Freelance writer Ann Killion is a regular contributor to CSNBayArea.com and Chronicle Live.

Giants lineup: Belt in left field, Kelby at second base

Giants lineup: Belt in left field, Kelby at second base

Programming note: Dodgers-Giants coverage starts today at 11:30am with Giants Pregame Live on NBC Sports Bay Area, and streaming live right here.

Dave Roberts and Bruce Bochy issued their lineups for today's series finale at AT&T Park:

Dodgers (10-12)
1. Enrique Hernandez (R) CF
2. Corey Seager (L) SS
3. Justin Turner (R) 3B
4. Yasiel Puig (R) RF
5. Chris Taylor (R) 2B
6. Austin Barnes (R) C
7. Scott Van Slyke (R) 1B
8. Cody Bellinger (L) LF
9. Julio Urias (L) P

Giants (8-14) 
1. Hunter Pence (R) RF
2. Brandon Belt (L) LF
3. Eduardo Nunez (R) SS
4. Buster Posey (R) 1B
5. Christian Arroyo (R) 3B
6. Nick Hundley (R) C
7. Kelby Tomlinson (R) 2B
8. Gorkys Hernandez (R) CF
9. Matt Moore (L) P (1-3, 5.87 ERA)

Morse, Arroyo stun Dodgers, lift Giants to thrilling comeback win

Morse, Arroyo stun Dodgers, lift Giants to thrilling comeback win

SAN FRANCISCO — This spring, Hunter Pence briefly tried to cut back on his coffee intake. The experiment did not last long for a player who is pure caffeine on and off the field, but even Pence is occasionally in need of more than a large cold brew. 

Pence tried to stay upbeat throughout a sluggish start to the season, but around him was a clubhouse in need of energy. Christian Arroyo walked through the door on Monday. Two days later, Michael Morse arrived.

“That’s quite an energy jolt,” Pence said of Arroyo. “Morse, it’s been an energy jolt as well.”

The two recent River Cats sent a pair of jolts through a stadium that was sold out for the 499th consecutive time. Arroyo hit a two-run homer in the seventh, his first in the big leagues. Morse went deep in the eighth for his first big league hit in two years and first homer as a Giant since the 2014 NLCS.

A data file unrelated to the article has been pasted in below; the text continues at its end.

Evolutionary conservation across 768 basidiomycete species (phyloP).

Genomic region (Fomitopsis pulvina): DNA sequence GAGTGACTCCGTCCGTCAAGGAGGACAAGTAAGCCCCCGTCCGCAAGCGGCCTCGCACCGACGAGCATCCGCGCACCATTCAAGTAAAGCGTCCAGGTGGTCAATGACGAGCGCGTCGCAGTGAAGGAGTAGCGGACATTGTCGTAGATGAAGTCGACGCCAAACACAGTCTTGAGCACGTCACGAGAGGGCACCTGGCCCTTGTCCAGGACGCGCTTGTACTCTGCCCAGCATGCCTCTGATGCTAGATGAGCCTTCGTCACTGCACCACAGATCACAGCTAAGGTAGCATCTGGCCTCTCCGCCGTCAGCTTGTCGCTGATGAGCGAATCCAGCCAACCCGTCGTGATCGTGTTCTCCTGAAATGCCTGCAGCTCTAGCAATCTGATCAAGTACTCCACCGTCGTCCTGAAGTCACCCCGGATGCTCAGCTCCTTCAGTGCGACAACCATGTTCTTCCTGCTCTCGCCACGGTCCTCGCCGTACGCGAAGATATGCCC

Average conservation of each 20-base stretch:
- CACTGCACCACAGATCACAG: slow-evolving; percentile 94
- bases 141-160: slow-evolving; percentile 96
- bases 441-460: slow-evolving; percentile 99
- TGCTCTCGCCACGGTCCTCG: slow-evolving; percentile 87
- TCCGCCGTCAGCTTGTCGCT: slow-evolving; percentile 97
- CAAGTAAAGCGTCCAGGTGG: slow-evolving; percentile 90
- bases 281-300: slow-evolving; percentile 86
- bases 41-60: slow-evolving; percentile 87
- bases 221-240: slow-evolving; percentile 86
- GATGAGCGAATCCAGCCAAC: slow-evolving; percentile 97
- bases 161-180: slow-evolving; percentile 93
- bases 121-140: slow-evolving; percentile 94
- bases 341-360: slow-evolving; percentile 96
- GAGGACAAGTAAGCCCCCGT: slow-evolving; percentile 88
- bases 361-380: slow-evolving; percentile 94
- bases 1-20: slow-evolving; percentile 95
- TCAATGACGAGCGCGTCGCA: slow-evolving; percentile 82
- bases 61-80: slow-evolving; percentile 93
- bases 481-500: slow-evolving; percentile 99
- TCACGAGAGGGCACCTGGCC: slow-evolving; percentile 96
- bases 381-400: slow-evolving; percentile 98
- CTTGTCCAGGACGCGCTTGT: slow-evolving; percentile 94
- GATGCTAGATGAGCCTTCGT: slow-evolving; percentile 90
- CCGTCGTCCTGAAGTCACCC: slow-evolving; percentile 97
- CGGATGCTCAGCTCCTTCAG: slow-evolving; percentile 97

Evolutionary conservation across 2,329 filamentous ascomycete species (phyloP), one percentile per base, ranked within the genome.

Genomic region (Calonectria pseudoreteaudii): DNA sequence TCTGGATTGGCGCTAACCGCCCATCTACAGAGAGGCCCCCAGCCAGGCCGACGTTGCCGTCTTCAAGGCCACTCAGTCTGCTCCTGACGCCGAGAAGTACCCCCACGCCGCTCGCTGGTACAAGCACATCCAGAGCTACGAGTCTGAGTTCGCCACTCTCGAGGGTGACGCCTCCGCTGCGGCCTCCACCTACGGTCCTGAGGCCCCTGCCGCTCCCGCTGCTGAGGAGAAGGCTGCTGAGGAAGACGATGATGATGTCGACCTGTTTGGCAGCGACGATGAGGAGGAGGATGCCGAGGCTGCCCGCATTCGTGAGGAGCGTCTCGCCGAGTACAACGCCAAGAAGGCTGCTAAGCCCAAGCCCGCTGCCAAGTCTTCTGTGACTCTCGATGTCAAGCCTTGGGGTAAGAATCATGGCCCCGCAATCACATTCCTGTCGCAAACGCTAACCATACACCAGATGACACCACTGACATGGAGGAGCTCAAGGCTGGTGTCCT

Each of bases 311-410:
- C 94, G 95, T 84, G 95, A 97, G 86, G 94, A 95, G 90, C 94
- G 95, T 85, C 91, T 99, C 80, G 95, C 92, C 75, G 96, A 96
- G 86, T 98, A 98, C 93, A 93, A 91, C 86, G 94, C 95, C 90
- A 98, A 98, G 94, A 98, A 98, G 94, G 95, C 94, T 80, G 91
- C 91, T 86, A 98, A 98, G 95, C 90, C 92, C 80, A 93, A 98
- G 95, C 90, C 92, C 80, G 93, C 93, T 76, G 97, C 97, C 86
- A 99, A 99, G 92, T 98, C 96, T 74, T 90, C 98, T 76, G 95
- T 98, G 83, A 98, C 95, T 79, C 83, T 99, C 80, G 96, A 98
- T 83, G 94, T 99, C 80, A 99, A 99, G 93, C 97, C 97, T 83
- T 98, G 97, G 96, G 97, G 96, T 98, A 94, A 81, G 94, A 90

Pence is close friends with Morse and an admirer of Arroyo, the 21-year-old who has taken a locker a few feet away. He made sure neither jolt went to waste, hitting a walk-off sacrifice fly in the 10th to give the Giants a thrilling 4-3 win they hope they can build on.

“That was a shot in the arm,” Morse said.

The big slugger was just that earlier Wednesday. Morse agreed to terms on a minor league deal at Pence’s wedding last winter and he was on track for Opening Day before a hamstring injury. He was so excited by Wednesday’s call back to San Francisco that he beat Bruce Bochy to the park. The manager tried to lower expectations before the game, telling reporters that Morse would not be a regular starter, especially in left, where the Giants have watched a black hole open. 

Morse was here for the late innings, for the moment when Bochy looks at him and says simply, “Get ready, Mo.” For most of Wednesday’s game, it looked like that big moment wouldn’t come. Alex Wood took a no-hitter into the sixth but he was pulled in the seventh by a Dodgers staff trying to protect his arm. Sergio Romo entered and soon faced a kid who was 19 the first time he walked into Romo’s clubhouse. 

“He’s been doing the same thing in the big leagues with good results for a long time,” Arroyo said. 

Arroyo got the slider that’s always coming, low and away, and he drilled it deep to left-center. He hit only three homers last year but Giants management felt the 36 doubles at Richmond showed a developing power bat. The strength has come quickly, and the ball carried into the first row of seats.